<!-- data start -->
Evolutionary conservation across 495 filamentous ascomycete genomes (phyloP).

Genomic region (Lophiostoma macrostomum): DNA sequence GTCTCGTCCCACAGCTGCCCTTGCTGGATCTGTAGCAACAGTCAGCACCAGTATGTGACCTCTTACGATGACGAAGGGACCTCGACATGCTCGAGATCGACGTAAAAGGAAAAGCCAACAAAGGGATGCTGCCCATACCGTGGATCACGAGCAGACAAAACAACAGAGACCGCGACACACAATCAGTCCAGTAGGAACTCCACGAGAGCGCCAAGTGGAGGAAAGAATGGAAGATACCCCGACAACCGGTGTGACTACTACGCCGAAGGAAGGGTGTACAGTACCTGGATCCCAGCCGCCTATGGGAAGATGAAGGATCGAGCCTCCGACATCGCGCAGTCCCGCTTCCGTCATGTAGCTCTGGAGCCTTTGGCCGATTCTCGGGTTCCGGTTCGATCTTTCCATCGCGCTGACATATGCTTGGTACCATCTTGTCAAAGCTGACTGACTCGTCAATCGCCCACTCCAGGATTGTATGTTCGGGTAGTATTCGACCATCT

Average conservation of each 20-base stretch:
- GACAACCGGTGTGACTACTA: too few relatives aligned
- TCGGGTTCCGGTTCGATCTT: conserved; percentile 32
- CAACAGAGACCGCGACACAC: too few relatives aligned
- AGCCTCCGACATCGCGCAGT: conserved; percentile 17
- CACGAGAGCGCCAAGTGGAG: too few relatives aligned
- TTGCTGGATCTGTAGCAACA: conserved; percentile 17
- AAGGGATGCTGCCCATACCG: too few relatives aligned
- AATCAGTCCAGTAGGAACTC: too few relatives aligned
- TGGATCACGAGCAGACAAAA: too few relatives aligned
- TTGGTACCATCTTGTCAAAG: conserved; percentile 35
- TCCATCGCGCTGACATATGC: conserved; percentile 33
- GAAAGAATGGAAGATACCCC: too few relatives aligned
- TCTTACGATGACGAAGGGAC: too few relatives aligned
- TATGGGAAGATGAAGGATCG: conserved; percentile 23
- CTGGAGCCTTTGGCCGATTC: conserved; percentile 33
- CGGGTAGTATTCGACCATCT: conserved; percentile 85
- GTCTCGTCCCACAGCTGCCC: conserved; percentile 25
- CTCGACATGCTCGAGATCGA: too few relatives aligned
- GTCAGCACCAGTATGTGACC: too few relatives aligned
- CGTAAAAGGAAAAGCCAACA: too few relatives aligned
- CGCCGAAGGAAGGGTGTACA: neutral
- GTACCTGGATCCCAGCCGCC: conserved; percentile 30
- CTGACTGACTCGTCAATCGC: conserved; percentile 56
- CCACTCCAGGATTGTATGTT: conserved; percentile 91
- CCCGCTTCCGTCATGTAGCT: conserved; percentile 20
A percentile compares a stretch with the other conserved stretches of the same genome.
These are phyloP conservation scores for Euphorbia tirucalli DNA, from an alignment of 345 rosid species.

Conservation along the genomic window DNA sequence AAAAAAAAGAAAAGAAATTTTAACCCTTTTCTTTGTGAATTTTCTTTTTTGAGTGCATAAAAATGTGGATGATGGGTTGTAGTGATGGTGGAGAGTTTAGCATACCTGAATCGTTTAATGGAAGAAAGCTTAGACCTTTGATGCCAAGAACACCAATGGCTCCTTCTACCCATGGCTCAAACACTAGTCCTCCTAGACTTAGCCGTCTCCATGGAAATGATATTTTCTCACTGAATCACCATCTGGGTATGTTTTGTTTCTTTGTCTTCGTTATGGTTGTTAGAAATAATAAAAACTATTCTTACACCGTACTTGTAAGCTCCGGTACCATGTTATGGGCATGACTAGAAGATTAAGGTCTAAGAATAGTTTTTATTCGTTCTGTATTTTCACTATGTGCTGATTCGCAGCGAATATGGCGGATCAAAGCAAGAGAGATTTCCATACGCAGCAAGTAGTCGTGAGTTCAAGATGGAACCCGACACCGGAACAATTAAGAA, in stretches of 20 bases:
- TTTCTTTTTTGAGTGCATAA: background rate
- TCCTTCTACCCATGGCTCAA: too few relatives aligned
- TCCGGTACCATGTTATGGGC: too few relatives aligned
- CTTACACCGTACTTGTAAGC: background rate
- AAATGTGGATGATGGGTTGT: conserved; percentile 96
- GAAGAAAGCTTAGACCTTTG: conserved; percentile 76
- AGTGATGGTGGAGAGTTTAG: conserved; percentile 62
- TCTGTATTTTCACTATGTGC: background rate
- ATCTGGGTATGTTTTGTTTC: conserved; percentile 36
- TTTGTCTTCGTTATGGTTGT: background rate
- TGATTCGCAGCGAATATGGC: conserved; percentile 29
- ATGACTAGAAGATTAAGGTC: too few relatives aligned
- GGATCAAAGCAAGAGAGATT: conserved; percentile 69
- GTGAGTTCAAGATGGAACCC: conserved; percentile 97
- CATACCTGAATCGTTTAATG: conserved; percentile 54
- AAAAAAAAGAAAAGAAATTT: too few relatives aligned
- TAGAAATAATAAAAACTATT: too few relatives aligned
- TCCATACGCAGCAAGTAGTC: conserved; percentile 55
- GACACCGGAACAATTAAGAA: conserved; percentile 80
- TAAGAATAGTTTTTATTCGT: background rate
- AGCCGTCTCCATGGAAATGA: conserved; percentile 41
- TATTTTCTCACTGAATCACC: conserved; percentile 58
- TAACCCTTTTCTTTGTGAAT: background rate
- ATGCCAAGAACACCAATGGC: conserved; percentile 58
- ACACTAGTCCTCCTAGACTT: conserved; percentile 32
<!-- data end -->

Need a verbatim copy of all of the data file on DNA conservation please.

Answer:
Evolutionary conservation across 495 filamentous ascomycete genomes (phyloP).

Genomic region (Lophiostoma macrostomum): DNA sequence GTCTCGTCCCACAGCTGCCCTTGCTGGATCTGTAGCAACAGTCAGCACCAGTATGTGACCTCTTACGATGACGAAGGGACCTCGACATGCTCGAGATCGACGTAAAAGGAAAAGCCAACAAAGGGATGCTGCCCATACCGTGGATCACGAGCAGACAAAACAACAGAGACCGCGACACACAATCAGTCCAGTAGGAACTCCACGAGAGCGCCAAGTGGAGGAAAGAATGGAAGATACCCCGACAACCGGTGTGACTACTACGCCGAAGGAAGGGTGTACAGTACCTGGATCCCAGCCGCCTATGGGAAGATGAAGGATCGAGCCTCCGACATCGCGCAGTCCCGCTTCCGTCATGTAGCTCTGGAGCCTTTGGCCGATTCTCGGGTTCCGGTTCGATCTTTCCATCGCGCTGACATATGCTTGGTACCATCTTGTCAAAGCTGACTGACTCGTCAATCGCCCACTCCAGGATTGTATGTTCGGGTAGTATTCGACCATCT

Average conservation of each 20-base stretch:
- GACAACCGGTGTGACTACTA: too few relatives aligned
- TCGGGTTCCGGTTCGATCTT: conserved; percentile 32
- CAACAGAGACCGCGACACAC: too few relatives aligned
- AGCCTCCGACATCGCGCAGT: conserved; percentile 17
- CACGAGAGCGCCAAGTGGAG: too few relatives aligned
- TTGCTGGATCTGTAGCAACA: conserved; percentile 17
- AAGGGATGCTGCCCATACCG: too few relatives aligned
- AATCAGTCCAGTAGGAACTC: too few relatives aligned
- TGGATCACGAGCAGACAAAA: too few relatives aligned
- TTGGTACCATCTTGTCAAAG: conserved; percentile 35
- TCCATCGCGCTGACATATGC: conserved; percentile 33
- GAAAGAATGGAAGATACCCC: too few relatives aligned
- TCTTACGATGACGAAGGGAC: too few relatives aligned
- TATGGGAAGATGAAGGATCG: conserved; percentile 23
- CTGGAGCCTTTGGCCGATTC: conserved; percentile 33
- CGGGTAGTATTCGACCATCT: conserved; percentile 85
- GTCTCGTCCCACAGCTGCCC: conserved; percentile 25
- CTCGACATGCTCGAGATCGA: too few relatives aligned
- GTCAGCACCAGTATGTGACC: too few relatives aligned
- CGTAAAAGGAAAAGCCAACA: too few relatives aligned
- CGCCGAAGGAAGGGTGTACA: neutral
- GTACCTGGATCCCAGCCGCC: conserved; percentile 30
- CTGACTGACTCGTCAATCGC: conserved; percentile 56
- CCACTCCAGGATTGTATGTT: conserved; percentile 91
- CCCGCTTCCGTCATGTAGCT: conserved; percentile 20
A percentile compares a stretch with the other conserved stretches of the same genome.
These are phyloP conservation scores for Euphorbia tirucalli DNA, from an alignment of 345 rosid species.

Conservation along the genomic window DNA sequence AAAAAAAAGAAAAGAAATTTTAACCCTTTTCTTTGTGAATTTTCTTTTTTGAGTGCATAAAAATGTGGATGATGGGTTGTAGTGATGGTGGAGAGTTTAGCATACCTGAATCGTTTAATGGAAGAAAGCTTAGACCTTTGATGCCAAGAACACCAATGGCTCCTTCTACCCATGGCTCAAACACTAGTCCTCCTAGACTTAGCCGTCTCCATGGAAATGATATTTTCTCACTGAATCACCATCTGGGTATGTTTTGTTTCTTTGTCTTCGTTATGGTTGTTAGAAATAATAAAAACTATTCTTACACCGTACTTGTAAGCTCCGGTACCATGTTATGGGCATGACTAGAAGATTAAGGTCTAAGAATAGTTTTTATTCGTTCTGTATTTTCACTATGTGCTGATTCGCAGCGAATATGGCGGATCAAAGCAAGAGAGATTTCCATACGCAGCAAGTAGTCGTGAGTTCAAGATGGAACCCGACACCGGAACAATTAAGAA, in stretches of 20 bases:
- TTTCTTTTTTGAGTGCATAA: background rate
- TCCTTCTACCCATGGCTCAA: too few relatives aligned
- TCCGGTACCATGTTATGGGC: too few relatives aligned
- CTTACACCGTACTTGTAAGC: background rate
- AAATGTGGATGATGGGTTGT: conserved; percentile 96
- GAAGAAAGCTTAGACCTTTG: conserved; percentile 76
- AGTGATGGTGGAGAGTTTAG: conserved; percentile 62
- TCTGTATTTTCACTATGTGC: background rate
- ATCTGGGTATGTTTTGTTTC: conserved; percentile 36
- TTTGTCTTCGTTATGGTTGT: background rate
- TGATTCGCAGCGAATATGGC: conserved; percentile 29
- ATGACTAGAAGATTAAGGTC: too few relatives aligned
- GGATCAAAGCAAGAGAGATT: conserved; percentile 69
- GTGAGTTCAAGATGGAACCC: conserved; percentile 97
- CATACCTGAATCGTTTAATG: conserved; percentile 54
- AAAAAAAAGAAAAGAAATTT: too few relatives aligned
- TAGAAATAATAAAAACTATT: too few relatives aligned
- TCCATACGCAGCAAGTAGTC: conserved; percentile 55
- GACACCGGAACAATTAAGAA: conserved; percentile 80
- TAAGAATAGTTTTTATTCGT: background rate
- AGCCGTCTCCATGGAAATGA: conserved; percentile 41
- TATTTTCTCACTGAATCACC: conserved; percentile 58
- TAACCCTTTTCTTTGTGAAT: background rate
- ATGCCAAGAACACCAATGGC: conserved; percentile 58
- ACACTAGTCCTCCTAGACTT: conserved; percentile 32